Does the word "yas aluhu" here means to do dua and the meaning "we will attend to you" means Allah SWT will attend to your dua? Am I interpreting correctly here or no?
Your interpretation has some flaws, but let's first try to address each verse separately based on some sources:
As for ibn Kathir he considered the verse (55:29) as a part of verses in the same context and shows that Allah is ever living and rich and doesn't need any of His creation.
(Whosoever is in the heavens and on the earth begs of Him. Every day He is (engaged) in some affair.)
In this Ayah, Allah affirms that He is Rich, Free of all wants for anyone else and that all creatures stand in need of Him, in all conditions and situations. They all seek His help willingly or unwillingly. ... (Source qtafsir)
Imam al-Qurtobi in his tafsir -see here in Arabic- discusses a bit more who is asking and what they actually are asking:
The following translation(s) is(are) mine take it(them) carefully
(يسأله من في السماوات والأرض) قيل : المعنى يسأله من في السماوات الرحمة ، ومن في الأرض الرزق .
(Whoever is within the heavens and earth asks Him) it was said: the meaning is that those in heaven ask Him mercy and those on earth provision.
وقال ابن عباس وأبو صالح : أهل السماوات يسألونه المغفرة ولا يسألونه الرزق ، وأهل الأرض يسألونهما جميعا .
And ibn 'abbas and abu Salih said: Those in heaven ask him forgivness and don't ask him provision while those on earth ask Him both.
وقال ابن جريج : وتسأل الملائكة الرزق لأهل الأرض ، فكانت المسألتان جميعا من أهل السماء وأهل الأرض لأهل الأرض .
Ibn Jurayj added: and the angels ask Allah for provision for those (
the people) on earth, and this way both supplication have been made by those in heaven and those on earth for those on earth.
... وقال ابن عطاء : إنهم سألوه القوة على العبادة
And 'Ata' said: They asked Him the strength (power) for (being able to worship) worshiping.
He added a hadith which I couldn't find:
إن من الملائكة ملكا له أربعة أوجه ؛ وجه كوجه الإنسان وهو يسأل الله الرزق لبني آدم ، ووجه كوجه الأسد وهو يسأل الله الرزق للسباع ، ووجه كوجه الثور وهو يسأل الله الرزق للبهائم ، ووجه كوجه النسر وهو يسأل الله الرزق للطير
Allah has an angel with four faces, a face like that of a human, and this is asking Allah for provision for the sons of Adam (humans), a face like that of a lion and this is asking Allah for provision for the Siba' (lions and animals of that kind including dogs), a face like that of a bull and this is asking Allah for provision for animals, and a face like that of an eagle who asks Allah for provision for the birds.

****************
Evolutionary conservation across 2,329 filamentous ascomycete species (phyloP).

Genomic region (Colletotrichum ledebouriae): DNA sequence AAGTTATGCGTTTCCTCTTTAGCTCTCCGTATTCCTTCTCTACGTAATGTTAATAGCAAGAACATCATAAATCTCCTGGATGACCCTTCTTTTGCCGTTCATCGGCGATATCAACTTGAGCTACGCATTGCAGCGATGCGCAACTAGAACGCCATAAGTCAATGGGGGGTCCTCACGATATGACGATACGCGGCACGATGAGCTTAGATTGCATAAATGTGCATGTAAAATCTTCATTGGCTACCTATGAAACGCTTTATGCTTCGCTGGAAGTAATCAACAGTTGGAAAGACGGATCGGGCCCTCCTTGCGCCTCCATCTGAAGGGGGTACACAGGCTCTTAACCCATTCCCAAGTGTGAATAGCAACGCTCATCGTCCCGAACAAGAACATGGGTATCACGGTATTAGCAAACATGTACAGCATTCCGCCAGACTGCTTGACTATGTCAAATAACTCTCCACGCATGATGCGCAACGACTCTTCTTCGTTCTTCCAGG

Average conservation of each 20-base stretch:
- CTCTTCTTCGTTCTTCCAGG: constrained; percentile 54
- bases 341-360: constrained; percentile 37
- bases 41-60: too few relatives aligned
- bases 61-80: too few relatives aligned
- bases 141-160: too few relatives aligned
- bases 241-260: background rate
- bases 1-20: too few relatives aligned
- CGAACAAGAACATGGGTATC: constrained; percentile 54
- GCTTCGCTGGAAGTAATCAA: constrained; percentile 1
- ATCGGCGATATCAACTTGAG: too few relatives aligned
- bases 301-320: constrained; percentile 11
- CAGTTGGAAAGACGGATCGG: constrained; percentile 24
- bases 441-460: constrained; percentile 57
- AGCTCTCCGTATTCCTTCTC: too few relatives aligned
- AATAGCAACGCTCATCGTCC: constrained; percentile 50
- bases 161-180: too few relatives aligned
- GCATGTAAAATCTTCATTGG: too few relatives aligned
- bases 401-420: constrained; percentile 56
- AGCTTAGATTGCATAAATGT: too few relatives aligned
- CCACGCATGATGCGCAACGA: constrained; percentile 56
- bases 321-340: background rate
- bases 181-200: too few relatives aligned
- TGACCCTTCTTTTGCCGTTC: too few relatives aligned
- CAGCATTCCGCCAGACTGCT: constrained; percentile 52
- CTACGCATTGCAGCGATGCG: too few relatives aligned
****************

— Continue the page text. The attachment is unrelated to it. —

In many tafsirs they also quote this hadith:
The Prophet said concerning the Verse: "Every day He is (engaged) in some affair." "His affairs include forgiving sins, relieving distress, raising some people and bringing others low." (Sunan ibn Majah)
so one could say your first interpretation goes along with the meaning expressed above.
As for (55:31) ibn Kathis quotes the following:
Ibn Jurayj said that the Ayah, (We shall attend to you,)
means, "We shall judge you," while Al-Bukhari said that it means, "We shall recompense you. Surely, nothing will busy Allah from attending to anything else." This type of speech pattern is common in the Arabic language. For example, one would say, "I will attend to you," even when one is not busy with anything else.
Allah's saying: (O you Thaqalan!)
refers to the humans and the Jinns, as in the Hadith; (Everyone will be able to hear it, except the Thaqalayn.(Sunan abi Dawod and Sahih al-Bukhari) In another narration that explains it, the Prophet said, (...except mankind and the Jinns.) (Source qtafsir)
This goes ahead with the context of the following verses (55:32-35)in which Allah is challenging both humans and jinn to seek a refuge from Allah's judgement and punishment.
Imam az-Zamakhshari in his al-Kashshaf -see here in Arabic- adds a connection to "Every day He is (engaged) in some affair." in verse 55:29 saying: that after their judgement the only affair that would be available is the recompense/punishment of these both kinds of His creation.
Imam at-Tabari make this clear by explaining the meaning that the judgement will lead to punishing the wrongdoers and recompensing does who have done well.
Note that "we will attend you" is a threat and menace! imam al-Qurtobi pointed at it referring to a statement from a lengthy hadith which is compiled by imam Ahmad in his Musnad (here in Arabic) and at-Tabarni in his al-Mo'jam al-Kabir (here in Arabic) and states a report of Ka'ab ibn Malik about the circumstances of bay'at al-'Aqaba as he witnessed them.
So this is the meaning on which the scholars are in consensus about is that this verse is a thread and reminder which is addressing the topic of judgement for both humans and jinn.